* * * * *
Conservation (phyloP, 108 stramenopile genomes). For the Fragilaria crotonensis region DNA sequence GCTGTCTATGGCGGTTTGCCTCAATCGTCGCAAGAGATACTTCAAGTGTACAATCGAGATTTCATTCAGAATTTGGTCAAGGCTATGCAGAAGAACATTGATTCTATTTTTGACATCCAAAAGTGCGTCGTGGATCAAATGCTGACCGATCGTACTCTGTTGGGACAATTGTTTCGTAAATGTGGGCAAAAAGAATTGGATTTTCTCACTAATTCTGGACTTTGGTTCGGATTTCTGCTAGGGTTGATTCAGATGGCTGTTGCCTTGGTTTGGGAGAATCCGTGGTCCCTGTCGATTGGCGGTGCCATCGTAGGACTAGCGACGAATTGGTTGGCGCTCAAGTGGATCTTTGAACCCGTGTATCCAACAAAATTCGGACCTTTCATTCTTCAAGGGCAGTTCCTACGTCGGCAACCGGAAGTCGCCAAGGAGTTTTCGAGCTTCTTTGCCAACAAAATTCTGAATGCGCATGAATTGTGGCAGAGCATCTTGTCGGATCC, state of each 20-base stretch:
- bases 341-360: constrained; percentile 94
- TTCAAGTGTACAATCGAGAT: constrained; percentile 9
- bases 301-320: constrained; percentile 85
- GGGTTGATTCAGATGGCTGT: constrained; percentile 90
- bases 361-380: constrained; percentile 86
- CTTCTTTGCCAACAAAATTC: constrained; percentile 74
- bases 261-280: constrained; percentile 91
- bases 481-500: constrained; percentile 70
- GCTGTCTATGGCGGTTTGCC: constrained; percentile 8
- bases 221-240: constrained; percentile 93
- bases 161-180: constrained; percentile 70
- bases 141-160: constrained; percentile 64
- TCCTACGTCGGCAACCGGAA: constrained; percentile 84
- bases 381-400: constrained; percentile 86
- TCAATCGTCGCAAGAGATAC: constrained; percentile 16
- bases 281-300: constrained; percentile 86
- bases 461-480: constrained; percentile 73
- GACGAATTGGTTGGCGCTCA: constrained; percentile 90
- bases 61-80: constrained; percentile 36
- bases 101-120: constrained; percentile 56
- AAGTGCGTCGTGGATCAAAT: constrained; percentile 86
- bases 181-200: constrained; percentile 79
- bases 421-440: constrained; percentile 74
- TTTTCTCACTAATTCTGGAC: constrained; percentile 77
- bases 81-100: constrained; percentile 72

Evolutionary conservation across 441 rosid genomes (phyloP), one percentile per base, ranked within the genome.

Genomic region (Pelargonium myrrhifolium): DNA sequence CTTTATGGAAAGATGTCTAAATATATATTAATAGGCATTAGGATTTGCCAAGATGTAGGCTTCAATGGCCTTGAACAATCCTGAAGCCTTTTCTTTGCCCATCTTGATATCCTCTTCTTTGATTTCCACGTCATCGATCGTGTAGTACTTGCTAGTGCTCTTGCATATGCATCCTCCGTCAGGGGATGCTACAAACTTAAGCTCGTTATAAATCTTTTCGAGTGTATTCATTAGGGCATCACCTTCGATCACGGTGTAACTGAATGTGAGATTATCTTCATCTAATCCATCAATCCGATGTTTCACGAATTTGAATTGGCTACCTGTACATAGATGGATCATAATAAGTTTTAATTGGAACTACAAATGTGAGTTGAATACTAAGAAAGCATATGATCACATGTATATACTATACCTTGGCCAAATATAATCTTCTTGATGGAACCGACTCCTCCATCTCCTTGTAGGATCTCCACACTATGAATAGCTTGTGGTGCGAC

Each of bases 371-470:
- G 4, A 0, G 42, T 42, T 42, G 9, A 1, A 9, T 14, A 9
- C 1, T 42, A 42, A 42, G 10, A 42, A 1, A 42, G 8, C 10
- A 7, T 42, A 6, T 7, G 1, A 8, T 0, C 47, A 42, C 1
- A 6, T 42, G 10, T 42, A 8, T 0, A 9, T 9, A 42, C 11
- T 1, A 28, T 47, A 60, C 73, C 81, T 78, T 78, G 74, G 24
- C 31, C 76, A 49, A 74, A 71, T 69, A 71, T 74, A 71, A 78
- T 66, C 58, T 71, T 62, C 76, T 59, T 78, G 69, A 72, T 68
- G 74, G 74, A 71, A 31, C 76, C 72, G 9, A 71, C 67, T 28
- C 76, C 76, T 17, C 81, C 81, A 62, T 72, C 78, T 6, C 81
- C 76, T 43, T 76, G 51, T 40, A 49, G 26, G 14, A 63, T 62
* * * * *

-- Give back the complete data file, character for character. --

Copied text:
Conservation (phyloP, 108 stramenopile genomes). For the Fragilaria crotonensis region DNA sequence GCTGTCTATGGCGGTTTGCCTCAATCGTCGCAAGAGATACTTCAAGTGTACAATCGAGATTTCATTCAGAATTTGGTCAAGGCTATGCAGAAGAACATTGATTCTATTTTTGACATCCAAAAGTGCGTCGTGGATCAAATGCTGACCGATCGTACTCTGTTGGGACAATTGTTTCGTAAATGTGGGCAAAAAGAATTGGATTTTCTCACTAATTCTGGACTTTGGTTCGGATTTCTGCTAGGGTTGATTCAGATGGCTGTTGCCTTGGTTTGGGAGAATCCGTGGTCCCTGTCGATTGGCGGTGCCATCGTAGGACTAGCGACGAATTGGTTGGCGCTCAAGTGGATCTTTGAACCCGTGTATCCAACAAAATTCGGACCTTTCATTCTTCAAGGGCAGTTCCTACGTCGGCAACCGGAAGTCGCCAAGGAGTTTTCGAGCTTCTTTGCCAACAAAATTCTGAATGCGCATGAATTGTGGCAGAGCATCTTGTCGGATCC, state of each 20-base stretch:
- bases 341-360: constrained; percentile 94
- TTCAAGTGTACAATCGAGAT: constrained; percentile 9
- bases 301-320: constrained; percentile 85
- GGGTTGATTCAGATGGCTGT: constrained; percentile 90
- bases 361-380: constrained; percentile 86
- CTTCTTTGCCAACAAAATTC: constrained; percentile 74
- bases 261-280: constrained; percentile 91
- bases 481-500: constrained; percentile 70
- GCTGTCTATGGCGGTTTGCC: constrained; percentile 8
- bases 221-240: constrained; percentile 93
- bases 161-180: constrained; percentile 70
- bases 141-160: constrained; percentile 64
- TCCTACGTCGGCAACCGGAA: constrained; percentile 84
- bases 381-400: constrained; percentile 86
- TCAATCGTCGCAAGAGATAC: constrained; percentile 16
- bases 281-300: constrained; percentile 86
- bases 461-480: constrained; percentile 73
- GACGAATTGGTTGGCGCTCA: constrained; percentile 90
- bases 61-80: constrained; percentile 36
- bases 101-120: constrained; percentile 56
- AAGTGCGTCGTGGATCAAAT: constrained; percentile 86
- bases 181-200: constrained; percentile 79
- bases 421-440: constrained; percentile 74
- TTTTCTCACTAATTCTGGAC: constrained; percentile 77
- bases 81-100: constrained; percentile 72

Evolutionary conservation across 441 rosid genomes (phyloP), one percentile per base, ranked within the genome.

Genomic region (Pelargonium myrrhifolium): DNA sequence CTTTATGGAAAGATGTCTAAATATATATTAATAGGCATTAGGATTTGCCAAGATGTAGGCTTCAATGGCCTTGAACAATCCTGAAGCCTTTTCTTTGCCCATCTTGATATCCTCTTCTTTGATTTCCACGTCATCGATCGTGTAGTACTTGCTAGTGCTCTTGCATATGCATCCTCCGTCAGGGGATGCTACAAACTTAAGCTCGTTATAAATCTTTTCGAGTGTATTCATTAGGGCATCACCTTCGATCACGGTGTAACTGAATGTGAGATTATCTTCATCTAATCCATCAATCCGATGTTTCACGAATTTGAATTGGCTACCTGTACATAGATGGATCATAATAAGTTTTAATTGGAACTACAAATGTGAGTTGAATACTAAGAAAGCATATGATCACATGTATATACTATACCTTGGCCAAATATAATCTTCTTGATGGAACCGACTCCTCCATCTCCTTGTAGGATCTCCACACTATGAATAGCTTGTGGTGCGAC

Each of bases 371-470:
- G 4, A 0, G 42, T 42, T 42, G 9, A 1, A 9, T 14, A 9
- C 1, T 42, A 42, A 42, G 10, A 42, A 1, A 42, G 8, C 10
- A 7, T 42, A 6, T 7, G 1, A 8, T 0, C 47, A 42, C 1
- A 6, T 42, G 10, T 42, A 8, T 0, A 9, T 9, A 42, C 11
- T 1, A 28, T 47, A 60, C 73, C 81, T 78, T 78, G 74, G 24
- C 31, C 76, A 49, A 74, A 71, T 69, A 71, T 74, A 71, A 78
- T 66, C 58, T 71, T 62, C 76, T 59, T 78, G 69, A 72, T 68
- G 74, G 74, A 71, A 31, C 76, C 72, G 9, A 71, C 67, T 28
- C 76, C 76, T 17, C 81, C 81, A 62, T 72, C 78, T 6, C 81
- C 76, T 43, T 76, G 51, T 40, A 49, G 26, G 14, A 63, T 62